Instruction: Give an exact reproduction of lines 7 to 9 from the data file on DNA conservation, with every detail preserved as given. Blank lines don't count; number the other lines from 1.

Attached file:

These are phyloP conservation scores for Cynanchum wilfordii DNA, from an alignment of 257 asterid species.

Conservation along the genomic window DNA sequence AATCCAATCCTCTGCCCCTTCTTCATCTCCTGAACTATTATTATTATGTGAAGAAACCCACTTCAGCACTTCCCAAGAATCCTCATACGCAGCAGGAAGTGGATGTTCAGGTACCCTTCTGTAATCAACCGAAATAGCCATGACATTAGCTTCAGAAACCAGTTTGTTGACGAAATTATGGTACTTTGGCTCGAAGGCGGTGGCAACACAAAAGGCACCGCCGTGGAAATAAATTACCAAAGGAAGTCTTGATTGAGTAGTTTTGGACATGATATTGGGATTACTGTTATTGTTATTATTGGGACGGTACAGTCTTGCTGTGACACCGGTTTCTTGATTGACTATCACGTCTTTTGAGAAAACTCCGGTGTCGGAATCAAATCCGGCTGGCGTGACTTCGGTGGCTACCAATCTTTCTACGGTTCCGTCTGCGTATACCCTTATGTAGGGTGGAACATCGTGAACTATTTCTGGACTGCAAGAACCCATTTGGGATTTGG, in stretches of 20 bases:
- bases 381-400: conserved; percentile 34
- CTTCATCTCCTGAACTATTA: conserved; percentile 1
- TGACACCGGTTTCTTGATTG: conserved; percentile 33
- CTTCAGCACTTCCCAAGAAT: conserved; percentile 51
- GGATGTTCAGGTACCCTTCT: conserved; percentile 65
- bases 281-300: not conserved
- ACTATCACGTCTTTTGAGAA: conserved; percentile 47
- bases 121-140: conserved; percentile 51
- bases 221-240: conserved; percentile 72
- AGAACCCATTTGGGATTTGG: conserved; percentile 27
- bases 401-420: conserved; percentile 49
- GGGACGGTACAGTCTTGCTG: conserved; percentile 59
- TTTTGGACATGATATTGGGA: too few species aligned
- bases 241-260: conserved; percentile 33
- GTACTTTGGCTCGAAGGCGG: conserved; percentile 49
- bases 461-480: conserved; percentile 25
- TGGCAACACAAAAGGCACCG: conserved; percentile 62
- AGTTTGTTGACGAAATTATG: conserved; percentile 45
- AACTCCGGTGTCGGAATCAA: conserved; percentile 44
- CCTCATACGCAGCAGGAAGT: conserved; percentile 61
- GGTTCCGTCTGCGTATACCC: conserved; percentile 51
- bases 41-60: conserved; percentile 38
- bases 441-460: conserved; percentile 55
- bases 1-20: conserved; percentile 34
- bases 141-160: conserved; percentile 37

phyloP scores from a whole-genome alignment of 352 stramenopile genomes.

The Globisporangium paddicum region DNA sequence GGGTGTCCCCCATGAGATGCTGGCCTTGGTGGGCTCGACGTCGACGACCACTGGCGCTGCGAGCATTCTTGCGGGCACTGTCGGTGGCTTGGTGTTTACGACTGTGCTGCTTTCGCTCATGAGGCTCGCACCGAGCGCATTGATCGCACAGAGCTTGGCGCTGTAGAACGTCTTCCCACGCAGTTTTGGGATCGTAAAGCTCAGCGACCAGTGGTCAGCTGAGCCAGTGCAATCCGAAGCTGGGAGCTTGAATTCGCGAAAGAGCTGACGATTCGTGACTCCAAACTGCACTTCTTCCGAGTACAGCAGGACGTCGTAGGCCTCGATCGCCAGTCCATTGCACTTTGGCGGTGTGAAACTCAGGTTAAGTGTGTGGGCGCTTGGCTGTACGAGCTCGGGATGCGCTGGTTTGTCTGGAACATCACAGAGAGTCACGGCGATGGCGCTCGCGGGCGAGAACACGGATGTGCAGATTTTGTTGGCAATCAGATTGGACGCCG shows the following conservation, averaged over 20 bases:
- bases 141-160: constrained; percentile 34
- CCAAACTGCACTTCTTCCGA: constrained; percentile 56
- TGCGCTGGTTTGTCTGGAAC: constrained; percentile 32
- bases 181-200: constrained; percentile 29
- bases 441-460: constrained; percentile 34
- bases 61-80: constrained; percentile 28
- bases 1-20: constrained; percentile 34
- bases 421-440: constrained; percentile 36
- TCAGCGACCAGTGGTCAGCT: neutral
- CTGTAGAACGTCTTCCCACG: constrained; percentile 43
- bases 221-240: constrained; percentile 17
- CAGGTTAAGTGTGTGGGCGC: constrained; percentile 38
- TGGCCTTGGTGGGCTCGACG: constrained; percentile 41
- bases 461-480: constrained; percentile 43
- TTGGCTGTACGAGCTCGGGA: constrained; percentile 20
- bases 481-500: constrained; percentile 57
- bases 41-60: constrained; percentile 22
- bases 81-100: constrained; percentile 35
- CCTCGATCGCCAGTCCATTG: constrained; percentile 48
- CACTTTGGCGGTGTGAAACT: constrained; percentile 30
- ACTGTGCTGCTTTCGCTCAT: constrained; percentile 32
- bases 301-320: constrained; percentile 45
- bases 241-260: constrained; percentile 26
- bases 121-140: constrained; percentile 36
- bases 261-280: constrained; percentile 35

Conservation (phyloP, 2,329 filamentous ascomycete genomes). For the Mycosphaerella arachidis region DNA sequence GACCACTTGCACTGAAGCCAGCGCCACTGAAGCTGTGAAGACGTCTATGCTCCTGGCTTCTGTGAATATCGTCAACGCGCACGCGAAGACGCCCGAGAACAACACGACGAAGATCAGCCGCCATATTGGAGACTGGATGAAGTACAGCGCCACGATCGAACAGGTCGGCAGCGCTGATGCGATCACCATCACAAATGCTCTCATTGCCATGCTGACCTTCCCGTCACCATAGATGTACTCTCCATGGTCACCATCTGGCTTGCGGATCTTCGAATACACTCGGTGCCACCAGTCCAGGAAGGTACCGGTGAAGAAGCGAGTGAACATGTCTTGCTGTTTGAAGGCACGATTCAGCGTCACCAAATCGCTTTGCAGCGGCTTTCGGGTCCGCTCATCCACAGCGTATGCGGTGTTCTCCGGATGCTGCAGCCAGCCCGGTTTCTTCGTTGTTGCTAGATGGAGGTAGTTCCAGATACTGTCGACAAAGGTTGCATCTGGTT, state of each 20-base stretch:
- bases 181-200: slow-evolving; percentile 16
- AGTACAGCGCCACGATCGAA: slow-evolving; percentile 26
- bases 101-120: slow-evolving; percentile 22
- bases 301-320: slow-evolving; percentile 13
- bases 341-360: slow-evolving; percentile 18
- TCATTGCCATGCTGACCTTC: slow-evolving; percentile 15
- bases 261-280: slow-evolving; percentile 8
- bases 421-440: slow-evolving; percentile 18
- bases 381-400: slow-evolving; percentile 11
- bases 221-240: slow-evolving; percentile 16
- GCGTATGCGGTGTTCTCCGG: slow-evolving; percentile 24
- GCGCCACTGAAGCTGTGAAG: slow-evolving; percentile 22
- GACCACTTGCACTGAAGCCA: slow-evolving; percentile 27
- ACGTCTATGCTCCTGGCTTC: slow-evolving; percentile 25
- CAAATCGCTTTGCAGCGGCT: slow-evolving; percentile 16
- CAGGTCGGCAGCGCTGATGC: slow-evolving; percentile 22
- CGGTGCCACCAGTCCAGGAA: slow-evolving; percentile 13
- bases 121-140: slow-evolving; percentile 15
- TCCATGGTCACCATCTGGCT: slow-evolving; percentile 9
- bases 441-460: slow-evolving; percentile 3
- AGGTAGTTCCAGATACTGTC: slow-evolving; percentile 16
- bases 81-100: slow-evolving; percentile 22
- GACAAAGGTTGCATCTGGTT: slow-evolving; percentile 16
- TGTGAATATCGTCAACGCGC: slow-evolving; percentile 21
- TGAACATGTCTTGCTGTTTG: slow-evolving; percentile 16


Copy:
- GGATGTTCAGGTACCCTTCT: conserved; percentile 65
- bases 281-300: not conserved
- ACTATCACGTCTTTTGAGAA: conserved; percentile 47